Canton Repository

September 12, 2004

Regula donors return the favor

By PAUL M. KRAWZAK
Copley Washington correspondent


WASHINGTON  As chairman of a House Appropriations subcommittee, Rep. Ralph Regula has steered millions of federal dollars to companies and organizations. Many of the beneficiaries have steered tens of thousands of dollars toward his effort to become chairman of the full Appropriations Committee next year.

Regula's leadership political action committee, formed last year to raise funds for fellow Republicans, has received $39,500 from the Timken Co., its executives or Timken family members in the past year.

The Canton-based maker of bearings and steel has landed more than $10 million in federal contracts to develop specialized bearings and other components for the military, as well as for energy-saving manufacturing methods.

The Timken family traditionally supports Republicans.

Company spokesman Jason Saragian denied the company's PAC donation to Regula came in return for federal grants to the company.

But Timken supports Regula's bid for appropriations chairman. The federal spending Regula would direct to Ohio as appropriations chair "would improve the overall economy" in the state, Saragian said.

Regula created the PAC last year to boost his chances of being appointed appropriations chairman.

Individuals associated with area hospitals and colleges that got federal money have donated more than $18,000 to the PAC.

Nearly all insist there is no connection between their contributions and federal assistance Regula secured. They support Regula not because of the favors he did for them, but because they admire his work, they said.

John McGrath, former president of Stark State College of Technology, wrote a $5,000 check to Regula's PAC and acknowledged, "We felt it was a worthwhile contribution to make because of all the things he's done for us here at the college."

Stark State said Regula has brought almost $4 million to the college for facilities, programs and technology. He also helped establish the college when he was in the state Legislature.

McGrath couldn't remember who told him Regula was raising money.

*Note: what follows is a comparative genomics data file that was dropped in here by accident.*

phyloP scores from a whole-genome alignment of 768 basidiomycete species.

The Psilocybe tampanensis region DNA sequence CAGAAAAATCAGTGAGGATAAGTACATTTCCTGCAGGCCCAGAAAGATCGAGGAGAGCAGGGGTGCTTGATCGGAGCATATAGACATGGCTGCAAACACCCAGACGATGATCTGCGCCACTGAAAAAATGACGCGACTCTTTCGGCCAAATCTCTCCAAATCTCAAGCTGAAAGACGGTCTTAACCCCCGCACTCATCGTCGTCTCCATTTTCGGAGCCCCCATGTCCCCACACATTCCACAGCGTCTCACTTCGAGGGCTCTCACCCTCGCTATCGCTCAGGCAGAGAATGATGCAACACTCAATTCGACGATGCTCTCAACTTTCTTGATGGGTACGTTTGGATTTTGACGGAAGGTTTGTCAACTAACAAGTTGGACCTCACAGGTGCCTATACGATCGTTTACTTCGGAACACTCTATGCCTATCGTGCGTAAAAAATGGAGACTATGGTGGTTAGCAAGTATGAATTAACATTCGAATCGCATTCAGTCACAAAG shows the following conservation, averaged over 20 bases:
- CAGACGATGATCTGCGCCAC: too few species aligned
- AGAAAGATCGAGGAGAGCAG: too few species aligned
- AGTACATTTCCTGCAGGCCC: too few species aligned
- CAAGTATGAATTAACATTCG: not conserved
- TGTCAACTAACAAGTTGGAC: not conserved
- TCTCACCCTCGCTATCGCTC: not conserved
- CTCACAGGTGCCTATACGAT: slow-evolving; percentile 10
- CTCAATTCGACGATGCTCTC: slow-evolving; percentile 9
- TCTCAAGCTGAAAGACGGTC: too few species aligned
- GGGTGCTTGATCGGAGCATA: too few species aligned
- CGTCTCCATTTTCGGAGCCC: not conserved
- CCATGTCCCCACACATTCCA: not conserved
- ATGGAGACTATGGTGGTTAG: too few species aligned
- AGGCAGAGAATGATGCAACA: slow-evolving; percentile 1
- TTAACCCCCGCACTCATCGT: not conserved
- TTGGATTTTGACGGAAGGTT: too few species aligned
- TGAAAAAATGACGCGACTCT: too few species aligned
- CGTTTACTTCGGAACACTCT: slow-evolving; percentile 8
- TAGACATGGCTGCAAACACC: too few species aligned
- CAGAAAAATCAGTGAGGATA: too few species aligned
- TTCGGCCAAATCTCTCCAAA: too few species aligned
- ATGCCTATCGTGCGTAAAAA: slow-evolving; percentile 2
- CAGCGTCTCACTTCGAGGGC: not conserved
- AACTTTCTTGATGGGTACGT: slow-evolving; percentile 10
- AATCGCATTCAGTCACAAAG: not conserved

"The indication was that Ralph Regula needed some help, and we felt that since he has helped us, it was my obligation as an individual to help him."

Aultman Hospital got more than $1 million in earmarks.

And in the last year, Regula's PAC got more than $5,000 in contributions from more than a dozen administrators and others at the hospital, including $1,000 from Aultman President Edward J. Roth III.

Roth said his contribution had nothing to do with the federal funds. And he said he doesn't expect the donations from hospital staff to benefit Aultman in any way, even though the hospital is seeking more federal money to establish a new breast cancer care center.

"I've supported Congressman Regula in the past," he said. "I grew up with his kids right down the street from where I lived. He's a very fair man, and I think he really has the needs and feelings and thoughts of the people he represents in his heart."

Walsh University in North Canton credits Regula with helping it become established. The congressman has steered about $2 million in federal funds to the university in the past three years, Walsh President Richard Jusseaume said.

Jusseaume donated $2,500 to Regula's PAC. Describing himself as an "old family friend" of the congressman, Jusseaume said he has contributed to Regula, a "œfriend of education," in the past.

He's "an honest politician who tells the truth, who has integrity, who's always available if you need help," Jusseaume said.

He also said he knows next to nothing about Regula's bid for appropriations chair, and that his contribution had nothing to do with grants the university received.

"I contributed to this man because I happen to believe in this man," he said. "Other than that, I don't have an agenda."